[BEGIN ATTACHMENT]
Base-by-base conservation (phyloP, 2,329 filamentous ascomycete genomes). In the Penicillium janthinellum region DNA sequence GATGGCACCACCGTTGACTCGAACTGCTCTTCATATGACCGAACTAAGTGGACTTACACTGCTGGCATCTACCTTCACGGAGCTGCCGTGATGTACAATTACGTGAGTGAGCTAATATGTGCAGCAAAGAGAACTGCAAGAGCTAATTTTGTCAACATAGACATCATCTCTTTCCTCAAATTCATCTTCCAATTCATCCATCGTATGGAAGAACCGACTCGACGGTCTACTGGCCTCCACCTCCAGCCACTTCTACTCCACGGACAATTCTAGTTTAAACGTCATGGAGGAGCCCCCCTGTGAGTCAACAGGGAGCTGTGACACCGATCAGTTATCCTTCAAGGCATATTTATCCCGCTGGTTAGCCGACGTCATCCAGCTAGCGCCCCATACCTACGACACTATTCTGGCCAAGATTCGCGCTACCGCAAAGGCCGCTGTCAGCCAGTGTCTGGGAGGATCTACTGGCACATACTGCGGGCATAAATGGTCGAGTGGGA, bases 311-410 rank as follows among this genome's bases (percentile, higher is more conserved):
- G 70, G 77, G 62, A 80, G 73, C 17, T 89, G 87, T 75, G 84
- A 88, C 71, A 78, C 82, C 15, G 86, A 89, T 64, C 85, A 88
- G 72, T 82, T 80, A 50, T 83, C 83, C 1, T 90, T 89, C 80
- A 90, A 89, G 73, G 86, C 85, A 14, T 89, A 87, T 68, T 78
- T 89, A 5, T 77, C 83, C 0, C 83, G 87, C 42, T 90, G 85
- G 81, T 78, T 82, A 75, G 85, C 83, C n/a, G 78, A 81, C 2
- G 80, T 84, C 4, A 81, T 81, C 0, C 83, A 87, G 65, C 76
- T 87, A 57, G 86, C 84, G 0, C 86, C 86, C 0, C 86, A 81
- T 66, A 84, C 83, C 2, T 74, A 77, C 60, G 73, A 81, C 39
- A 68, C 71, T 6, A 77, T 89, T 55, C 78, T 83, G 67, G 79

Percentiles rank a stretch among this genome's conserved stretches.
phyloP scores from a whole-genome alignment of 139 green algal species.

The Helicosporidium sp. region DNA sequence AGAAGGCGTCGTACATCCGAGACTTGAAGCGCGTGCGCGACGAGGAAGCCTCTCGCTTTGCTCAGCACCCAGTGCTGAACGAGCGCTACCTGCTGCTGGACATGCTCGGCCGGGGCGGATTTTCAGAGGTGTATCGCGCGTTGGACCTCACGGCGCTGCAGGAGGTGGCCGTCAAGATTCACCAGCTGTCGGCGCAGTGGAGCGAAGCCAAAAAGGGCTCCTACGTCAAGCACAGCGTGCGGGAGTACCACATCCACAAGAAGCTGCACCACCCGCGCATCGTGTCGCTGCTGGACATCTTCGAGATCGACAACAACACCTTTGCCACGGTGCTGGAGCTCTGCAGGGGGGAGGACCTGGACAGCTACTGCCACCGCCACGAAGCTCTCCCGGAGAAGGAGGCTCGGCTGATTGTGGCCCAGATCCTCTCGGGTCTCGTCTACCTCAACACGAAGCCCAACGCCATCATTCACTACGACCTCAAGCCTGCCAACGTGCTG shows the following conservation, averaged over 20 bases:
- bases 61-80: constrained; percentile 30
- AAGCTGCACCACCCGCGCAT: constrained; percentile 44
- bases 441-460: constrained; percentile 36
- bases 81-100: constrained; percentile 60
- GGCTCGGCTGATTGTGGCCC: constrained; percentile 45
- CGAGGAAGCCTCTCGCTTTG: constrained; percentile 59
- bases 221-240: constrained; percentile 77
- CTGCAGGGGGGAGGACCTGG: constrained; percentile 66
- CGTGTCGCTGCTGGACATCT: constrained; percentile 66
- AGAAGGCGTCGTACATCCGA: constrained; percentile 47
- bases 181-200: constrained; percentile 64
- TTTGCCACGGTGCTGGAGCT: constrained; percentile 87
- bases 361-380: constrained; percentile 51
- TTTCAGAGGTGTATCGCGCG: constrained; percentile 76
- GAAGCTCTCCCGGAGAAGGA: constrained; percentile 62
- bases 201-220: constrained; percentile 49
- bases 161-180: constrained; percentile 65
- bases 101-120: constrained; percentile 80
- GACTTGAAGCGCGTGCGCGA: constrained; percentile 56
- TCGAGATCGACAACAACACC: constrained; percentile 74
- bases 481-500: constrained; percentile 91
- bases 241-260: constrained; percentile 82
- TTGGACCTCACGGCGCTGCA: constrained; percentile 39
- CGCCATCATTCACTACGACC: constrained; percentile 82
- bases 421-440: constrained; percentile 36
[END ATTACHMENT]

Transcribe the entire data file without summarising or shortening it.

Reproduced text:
Base-by-base conservation (phyloP, 2,329 filamentous ascomycete genomes). In the Penicillium janthinellum region DNA sequence GATGGCACCACCGTTGACTCGAACTGCTCTTCATATGACCGAACTAAGTGGACTTACACTGCTGGCATCTACCTTCACGGAGCTGCCGTGATGTACAATTACGTGAGTGAGCTAATATGTGCAGCAAAGAGAACTGCAAGAGCTAATTTTGTCAACATAGACATCATCTCTTTCCTCAAATTCATCTTCCAATTCATCCATCGTATGGAAGAACCGACTCGACGGTCTACTGGCCTCCACCTCCAGCCACTTCTACTCCACGGACAATTCTAGTTTAAACGTCATGGAGGAGCCCCCCTGTGAGTCAACAGGGAGCTGTGACACCGATCAGTTATCCTTCAAGGCATATTTATCCCGCTGGTTAGCCGACGTCATCCAGCTAGCGCCCCATACCTACGACACTATTCTGGCCAAGATTCGCGCTACCGCAAAGGCCGCTGTCAGCCAGTGTCTGGGAGGATCTACTGGCACATACTGCGGGCATAAATGGTCGAGTGGGA, bases 311-410 rank as follows among this genome's bases (percentile, higher is more conserved):
- G 70, G 77, G 62, A 80, G 73, C 17, T 89, G 87, T 75, G 84
- A 88, C 71, A 78, C 82, C 15, G 86, A 89, T 64, C 85, A 88
- G 72, T 82, T 80, A 50, T 83, C 83, C 1, T 90, T 89, C 80
- A 90, A 89, G 73, G 86, C 85, A 14, T 89, A 87, T 68, T 78
- T 89, A 5, T 77, C 83, C 0, C 83, G 87, C 42, T 90, G 85
- G 81, T 78, T 82, A 75, G 85, C 83, C n/a, G 78, A 81, C 2
- G 80, T 84, C 4, A 81, T 81, C 0, C 83, A 87, G 65, C 76
- T 87, A 57, G 86, C 84, G 0, C 86, C 86, C 0, C 86, A 81
- T 66, A 84, C 83, C 2, T 74, A 77, C 60, G 73, A 81, C 39
- A 68, C 71, T 6, A 77, T 89, T 55, C 78, T 83, G 67, G 79

Percentiles rank a stretch among this genome's conserved stretches.
phyloP scores from a whole-genome alignment of 139 green algal species.

The Helicosporidium sp. region DNA sequence AGAAGGCGTCGTACATCCGAGACTTGAAGCGCGTGCGCGACGAGGAAGCCTCTCGCTTTGCTCAGCACCCAGTGCTGAACGAGCGCTACCTGCTGCTGGACATGCTCGGCCGGGGCGGATTTTCAGAGGTGTATCGCGCGTTGGACCTCACGGCGCTGCAGGAGGTGGCCGTCAAGATTCACCAGCTGTCGGCGCAGTGGAGCGAAGCCAAAAAGGGCTCCTACGTCAAGCACAGCGTGCGGGAGTACCACATCCACAAGAAGCTGCACCACCCGCGCATCGTGTCGCTGCTGGACATCTTCGAGATCGACAACAACACCTTTGCCACGGTGCTGGAGCTCTGCAGGGGGGAGGACCTGGACAGCTACTGCCACCGCCACGAAGCTCTCCCGGAGAAGGAGGCTCGGCTGATTGTGGCCCAGATCCTCTCGGGTCTCGTCTACCTCAACACGAAGCCCAACGCCATCATTCACTACGACCTCAAGCCTGCCAACGTGCTG shows the following conservation, averaged over 20 bases:
- bases 61-80: constrained; percentile 30
- AAGCTGCACCACCCGCGCAT: constrained; percentile 44
- bases 441-460: constrained; percentile 36
- bases 81-100: constrained; percentile 60
- GGCTCGGCTGATTGTGGCCC: constrained; percentile 45
- CGAGGAAGCCTCTCGCTTTG: constrained; percentile 59
- bases 221-240: constrained; percentile 77
- CTGCAGGGGGGAGGACCTGG: constrained; percentile 66
- CGTGTCGCTGCTGGACATCT: constrained; percentile 66
- AGAAGGCGTCGTACATCCGA: constrained; percentile 47
- bases 181-200: constrained; percentile 64
- TTTGCCACGGTGCTGGAGCT: constrained; percentile 87
- bases 361-380: constrained; percentile 51
- TTTCAGAGGTGTATCGCGCG: constrained; percentile 76
- GAAGCTCTCCCGGAGAAGGA: constrained; percentile 62
- bases 201-220: constrained; percentile 49
- bases 161-180: constrained; percentile 65
- bases 101-120: constrained; percentile 80
- GACTTGAAGCGCGTGCGCGA: constrained; percentile 56
- TCGAGATCGACAACAACACC: constrained; percentile 74
- bases 481-500: constrained; percentile 91
- bases 241-260: constrained; percentile 82
- TTGGACCTCACGGCGCTGCA: constrained; percentile 39
- CGCCATCATTCACTACGACC: constrained; percentile 82
- bases 421-440: constrained; percentile 36